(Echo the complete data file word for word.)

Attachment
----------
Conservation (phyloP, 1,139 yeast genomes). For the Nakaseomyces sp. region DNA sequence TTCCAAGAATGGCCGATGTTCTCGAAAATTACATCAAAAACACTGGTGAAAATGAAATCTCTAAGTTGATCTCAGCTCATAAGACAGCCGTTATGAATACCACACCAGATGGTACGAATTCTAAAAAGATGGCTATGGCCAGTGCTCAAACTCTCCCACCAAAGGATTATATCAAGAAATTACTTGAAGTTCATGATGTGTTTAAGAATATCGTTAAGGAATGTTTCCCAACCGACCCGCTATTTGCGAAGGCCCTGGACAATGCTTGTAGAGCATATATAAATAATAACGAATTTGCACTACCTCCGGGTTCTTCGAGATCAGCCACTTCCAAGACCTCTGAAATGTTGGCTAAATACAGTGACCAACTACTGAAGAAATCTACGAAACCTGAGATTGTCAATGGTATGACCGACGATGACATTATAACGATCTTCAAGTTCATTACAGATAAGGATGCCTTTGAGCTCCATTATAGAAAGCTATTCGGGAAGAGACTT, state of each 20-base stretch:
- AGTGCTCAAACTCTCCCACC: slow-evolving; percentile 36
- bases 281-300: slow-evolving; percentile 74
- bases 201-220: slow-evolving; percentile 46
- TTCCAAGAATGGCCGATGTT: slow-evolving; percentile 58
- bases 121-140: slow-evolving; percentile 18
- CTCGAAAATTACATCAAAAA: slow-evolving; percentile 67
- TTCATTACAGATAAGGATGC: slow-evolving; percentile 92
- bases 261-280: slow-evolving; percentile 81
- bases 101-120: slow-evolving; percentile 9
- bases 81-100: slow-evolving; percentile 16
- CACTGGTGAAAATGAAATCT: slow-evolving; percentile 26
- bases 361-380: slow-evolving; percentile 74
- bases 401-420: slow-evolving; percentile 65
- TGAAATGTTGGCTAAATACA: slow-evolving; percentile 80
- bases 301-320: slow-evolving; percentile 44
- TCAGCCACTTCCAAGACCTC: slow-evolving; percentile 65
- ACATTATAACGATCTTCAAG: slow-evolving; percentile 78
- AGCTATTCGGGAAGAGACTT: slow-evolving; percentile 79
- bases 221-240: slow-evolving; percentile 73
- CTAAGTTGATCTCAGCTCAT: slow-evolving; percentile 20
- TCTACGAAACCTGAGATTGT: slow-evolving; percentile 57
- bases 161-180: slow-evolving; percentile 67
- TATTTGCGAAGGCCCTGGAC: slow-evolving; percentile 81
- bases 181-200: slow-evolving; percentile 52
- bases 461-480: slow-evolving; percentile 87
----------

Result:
Conservation (phyloP, 1,139 yeast genomes). For the Nakaseomyces sp. region DNA sequence TTCCAAGAATGGCCGATGTTCTCGAAAATTACATCAAAAACACTGGTGAAAATGAAATCTCTAAGTTGATCTCAGCTCATAAGACAGCCGTTATGAATACCACACCAGATGGTACGAATTCTAAAAAGATGGCTATGGCCAGTGCTCAAACTCTCCCACCAAAGGATTATATCAAGAAATTACTTGAAGTTCATGATGTGTTTAAGAATATCGTTAAGGAATGTTTCCCAACCGACCCGCTATTTGCGAAGGCCCTGGACAATGCTTGTAGAGCATATATAAATAATAACGAATTTGCACTACCTCCGGGTTCTTCGAGATCAGCCACTTCCAAGACCTCTGAAATGTTGGCTAAATACAGTGACCAACTACTGAAGAAATCTACGAAACCTGAGATTGTCAATGGTATGACCGACGATGACATTATAACGATCTTCAAGTTCATTACAGATAAGGATGCCTTTGAGCTCCATTATAGAAAGCTATTCGGGAAGAGACTT, state of each 20-base stretch:
- AGTGCTCAAACTCTCCCACC: slow-evolving; percentile 36
- bases 281-300: slow-evolving; percentile 74
- bases 201-220: slow-evolving; percentile 46
- TTCCAAGAATGGCCGATGTT: slow-evolving; percentile 58
- bases 121-140: slow-evolving; percentile 18
- CTCGAAAATTACATCAAAAA: slow-evolving; percentile 67
- TTCATTACAGATAAGGATGC: slow-evolving; percentile 92
- bases 261-280: slow-evolving; percentile 81
- bases 101-120: slow-evolving; percentile 9
- bases 81-100: slow-evolving; percentile 16
- CACTGGTGAAAATGAAATCT: slow-evolving; percentile 26
- bases 361-380: slow-evolving; percentile 74
- bases 401-420: slow-evolving; percentile 65
- TGAAATGTTGGCTAAATACA: slow-evolving; percentile 80
- bases 301-320: slow-evolving; percentile 44
- TCAGCCACTTCCAAGACCTC: slow-evolving; percentile 65
- ACATTATAACGATCTTCAAG: slow-evolving; percentile 78
- AGCTATTCGGGAAGAGACTT: slow-evolving; percentile 79
- bases 221-240: slow-evolving; percentile 73
- CTAAGTTGATCTCAGCTCAT: slow-evolving; percentile 20
- TCTACGAAACCTGAGATTGT: slow-evolving; percentile 57
- bases 161-180: slow-evolving; percentile 67
- TATTTGCGAAGGCCCTGGAC: slow-evolving; percentile 81
- bases 181-200: slow-evolving; percentile 52
- bases 461-480: slow-evolving; percentile 87